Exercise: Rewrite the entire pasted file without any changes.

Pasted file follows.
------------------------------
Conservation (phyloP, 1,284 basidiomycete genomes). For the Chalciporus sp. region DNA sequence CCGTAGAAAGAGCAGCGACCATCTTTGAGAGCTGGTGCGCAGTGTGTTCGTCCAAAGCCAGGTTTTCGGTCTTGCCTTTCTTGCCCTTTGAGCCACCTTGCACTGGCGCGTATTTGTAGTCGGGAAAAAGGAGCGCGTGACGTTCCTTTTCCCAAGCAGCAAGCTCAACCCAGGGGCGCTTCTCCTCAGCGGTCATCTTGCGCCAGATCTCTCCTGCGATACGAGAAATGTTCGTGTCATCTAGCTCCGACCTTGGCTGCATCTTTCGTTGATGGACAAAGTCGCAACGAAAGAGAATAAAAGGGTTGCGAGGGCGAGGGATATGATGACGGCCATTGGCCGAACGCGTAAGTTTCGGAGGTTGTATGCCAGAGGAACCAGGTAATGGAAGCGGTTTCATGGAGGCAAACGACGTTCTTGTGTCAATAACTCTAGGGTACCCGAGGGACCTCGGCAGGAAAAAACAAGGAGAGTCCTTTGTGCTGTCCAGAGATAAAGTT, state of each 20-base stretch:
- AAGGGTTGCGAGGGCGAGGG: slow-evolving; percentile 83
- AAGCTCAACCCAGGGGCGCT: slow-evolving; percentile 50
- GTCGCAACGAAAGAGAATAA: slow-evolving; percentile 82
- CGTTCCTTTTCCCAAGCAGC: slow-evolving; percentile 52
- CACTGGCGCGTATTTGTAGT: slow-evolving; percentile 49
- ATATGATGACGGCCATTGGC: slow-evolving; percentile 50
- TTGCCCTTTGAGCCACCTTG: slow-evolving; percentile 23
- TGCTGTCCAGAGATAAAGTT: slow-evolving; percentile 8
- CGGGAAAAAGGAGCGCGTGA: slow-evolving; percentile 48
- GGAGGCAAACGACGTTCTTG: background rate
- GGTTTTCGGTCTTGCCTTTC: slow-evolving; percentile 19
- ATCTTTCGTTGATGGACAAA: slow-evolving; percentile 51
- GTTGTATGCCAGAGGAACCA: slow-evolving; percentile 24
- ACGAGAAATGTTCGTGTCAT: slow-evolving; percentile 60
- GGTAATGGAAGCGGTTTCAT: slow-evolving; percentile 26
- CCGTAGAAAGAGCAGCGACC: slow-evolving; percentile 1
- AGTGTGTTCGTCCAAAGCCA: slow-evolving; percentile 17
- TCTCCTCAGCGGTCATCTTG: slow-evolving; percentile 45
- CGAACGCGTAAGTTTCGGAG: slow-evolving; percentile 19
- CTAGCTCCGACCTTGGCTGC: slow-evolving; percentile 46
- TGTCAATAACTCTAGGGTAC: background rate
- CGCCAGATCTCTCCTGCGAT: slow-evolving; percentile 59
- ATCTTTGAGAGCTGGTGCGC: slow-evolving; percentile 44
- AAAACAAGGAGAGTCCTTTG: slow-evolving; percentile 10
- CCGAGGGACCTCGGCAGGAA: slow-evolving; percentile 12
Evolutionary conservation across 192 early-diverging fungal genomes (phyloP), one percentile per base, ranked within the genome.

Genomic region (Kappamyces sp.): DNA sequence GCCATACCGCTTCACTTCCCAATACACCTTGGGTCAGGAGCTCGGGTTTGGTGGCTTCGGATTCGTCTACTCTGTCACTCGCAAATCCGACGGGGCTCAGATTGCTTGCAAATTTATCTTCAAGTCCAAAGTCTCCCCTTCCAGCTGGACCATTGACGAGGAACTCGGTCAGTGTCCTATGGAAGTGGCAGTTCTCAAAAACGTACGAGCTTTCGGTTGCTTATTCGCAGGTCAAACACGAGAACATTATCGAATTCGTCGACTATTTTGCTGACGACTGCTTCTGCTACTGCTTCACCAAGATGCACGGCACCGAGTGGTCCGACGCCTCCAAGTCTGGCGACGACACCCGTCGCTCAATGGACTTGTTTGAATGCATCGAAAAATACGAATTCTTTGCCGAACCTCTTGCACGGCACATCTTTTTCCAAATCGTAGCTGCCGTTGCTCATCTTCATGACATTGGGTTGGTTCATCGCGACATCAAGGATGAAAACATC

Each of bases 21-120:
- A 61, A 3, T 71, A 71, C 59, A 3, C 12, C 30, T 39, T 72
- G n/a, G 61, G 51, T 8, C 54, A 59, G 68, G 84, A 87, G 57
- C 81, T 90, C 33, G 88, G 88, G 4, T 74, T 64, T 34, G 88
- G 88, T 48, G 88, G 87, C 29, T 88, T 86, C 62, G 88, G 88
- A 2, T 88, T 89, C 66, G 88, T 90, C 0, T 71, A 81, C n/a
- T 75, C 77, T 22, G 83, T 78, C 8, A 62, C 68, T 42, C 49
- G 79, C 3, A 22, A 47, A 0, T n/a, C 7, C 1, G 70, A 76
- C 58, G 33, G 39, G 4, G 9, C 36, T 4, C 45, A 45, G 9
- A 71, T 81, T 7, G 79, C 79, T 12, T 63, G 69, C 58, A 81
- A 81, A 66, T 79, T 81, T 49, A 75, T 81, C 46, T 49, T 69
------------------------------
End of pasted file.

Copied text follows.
Conservation (phyloP, 1,284 basidiomycete genomes). For the Chalciporus sp. region DNA sequence CCGTAGAAAGAGCAGCGACCATCTTTGAGAGCTGGTGCGCAGTGTGTTCGTCCAAAGCCAGGTTTTCGGTCTTGCCTTTCTTGCCCTTTGAGCCACCTTGCACTGGCGCGTATTTGTAGTCGGGAAAAAGGAGCGCGTGACGTTCCTTTTCCCAAGCAGCAAGCTCAACCCAGGGGCGCTTCTCCTCAGCGGTCATCTTGCGCCAGATCTCTCCTGCGATACGAGAAATGTTCGTGTCATCTAGCTCCGACCTTGGCTGCATCTTTCGTTGATGGACAAAGTCGCAACGAAAGAGAATAAAAGGGTTGCGAGGGCGAGGGATATGATGACGGCCATTGGCCGAACGCGTAAGTTTCGGAGGTTGTATGCCAGAGGAACCAGGTAATGGAAGCGGTTTCATGGAGGCAAACGACGTTCTTGTGTCAATAACTCTAGGGTACCCGAGGGACCTCGGCAGGAAAAAACAAGGAGAGTCCTTTGTGCTGTCCAGAGATAAAGTT, state of each 20-base stretch:
- AAGGGTTGCGAGGGCGAGGG: slow-evolving; percentile 83
- AAGCTCAACCCAGGGGCGCT: slow-evolving; percentile 50
- GTCGCAACGAAAGAGAATAA: slow-evolving; percentile 82
- CGTTCCTTTTCCCAAGCAGC: slow-evolving; percentile 52
- CACTGGCGCGTATTTGTAGT: slow-evolving; percentile 49
- ATATGATGACGGCCATTGGC: slow-evolving; percentile 50
- TTGCCCTTTGAGCCACCTTG: slow-evolving; percentile 23
- TGCTGTCCAGAGATAAAGTT: slow-evolving; percentile 8
- CGGGAAAAAGGAGCGCGTGA: slow-evolving; percentile 48
- GGAGGCAAACGACGTTCTTG: background rate
- GGTTTTCGGTCTTGCCTTTC: slow-evolving; percentile 19
- ATCTTTCGTTGATGGACAAA: slow-evolving; percentile 51
- GTTGTATGCCAGAGGAACCA: slow-evolving; percentile 24
- ACGAGAAATGTTCGTGTCAT: slow-evolving; percentile 60
- GGTAATGGAAGCGGTTTCAT: slow-evolving; percentile 26
- CCGTAGAAAGAGCAGCGACC: slow-evolving; percentile 1
- AGTGTGTTCGTCCAAAGCCA: slow-evolving; percentile 17
- TCTCCTCAGCGGTCATCTTG: slow-evolving; percentile 45
- CGAACGCGTAAGTTTCGGAG: slow-evolving; percentile 19
- CTAGCTCCGACCTTGGCTGC: slow-evolving; percentile 46
- TGTCAATAACTCTAGGGTAC: background rate
- CGCCAGATCTCTCCTGCGAT: slow-evolving; percentile 59
- ATCTTTGAGAGCTGGTGCGC: slow-evolving; percentile 44
- AAAACAAGGAGAGTCCTTTG: slow-evolving; percentile 10
- CCGAGGGACCTCGGCAGGAA: slow-evolving; percentile 12
Evolutionary conservation across 192 early-diverging fungal genomes (phyloP), one percentile per base, ranked within the genome.

Genomic region (Kappamyces sp.): DNA sequence GCCATACCGCTTCACTTCCCAATACACCTTGGGTCAGGAGCTCGGGTTTGGTGGCTTCGGATTCGTCTACTCTGTCACTCGCAAATCCGACGGGGCTCAGATTGCTTGCAAATTTATCTTCAAGTCCAAAGTCTCCCCTTCCAGCTGGACCATTGACGAGGAACTCGGTCAGTGTCCTATGGAAGTGGCAGTTCTCAAAAACGTACGAGCTTTCGGTTGCTTATTCGCAGGTCAAACACGAGAACATTATCGAATTCGTCGACTATTTTGCTGACGACTGCTTCTGCTACTGCTTCACCAAGATGCACGGCACCGAGTGGTCCGACGCCTCCAAGTCTGGCGACGACACCCGTCGCTCAATGGACTTGTTTGAATGCATCGAAAAATACGAATTCTTTGCCGAACCTCTTGCACGGCACATCTTTTTCCAAATCGTAGCTGCCGTTGCTCATCTTCATGACATTGGGTTGGTTCATCGCGACATCAAGGATGAAAACATC

Each of bases 21-120:
- A 61, A 3, T 71, A 71, C 59, A 3, C 12, C 30, T 39, T 72
- G n/a, G 61, G 51, T 8, C 54, A 59, G 68, G 84, A 87, G 57
- C 81, T 90, C 33, G 88, G 88, G 4, T 74, T 64, T 34, G 88
- G 88, T 48, G 88, G 87, C 29, T 88, T 86, C 62, G 88, G 88
- A 2, T 88, T 89, C 66, G 88, T 90, C 0, T 71, A 81, C n/a
- T 75, C 77, T 22, G 83, T 78, C 8, A 62, C 68, T 42, C 49
- G 79, C 3, A 22, A 47, A 0, T n/a, C 7, C 1, G 70, A 76
- C 58, G 33, G 39, G 4, G 9, C 36, T 4, C 45, A 45, G 9
- A 71, T 81, T 7, G 79, C 79, T 12, T 63, G 69, C 58, A 81
- A 81, A 66, T 79, T 81, T 49, A 75, T 81, C 46, T 49, T 69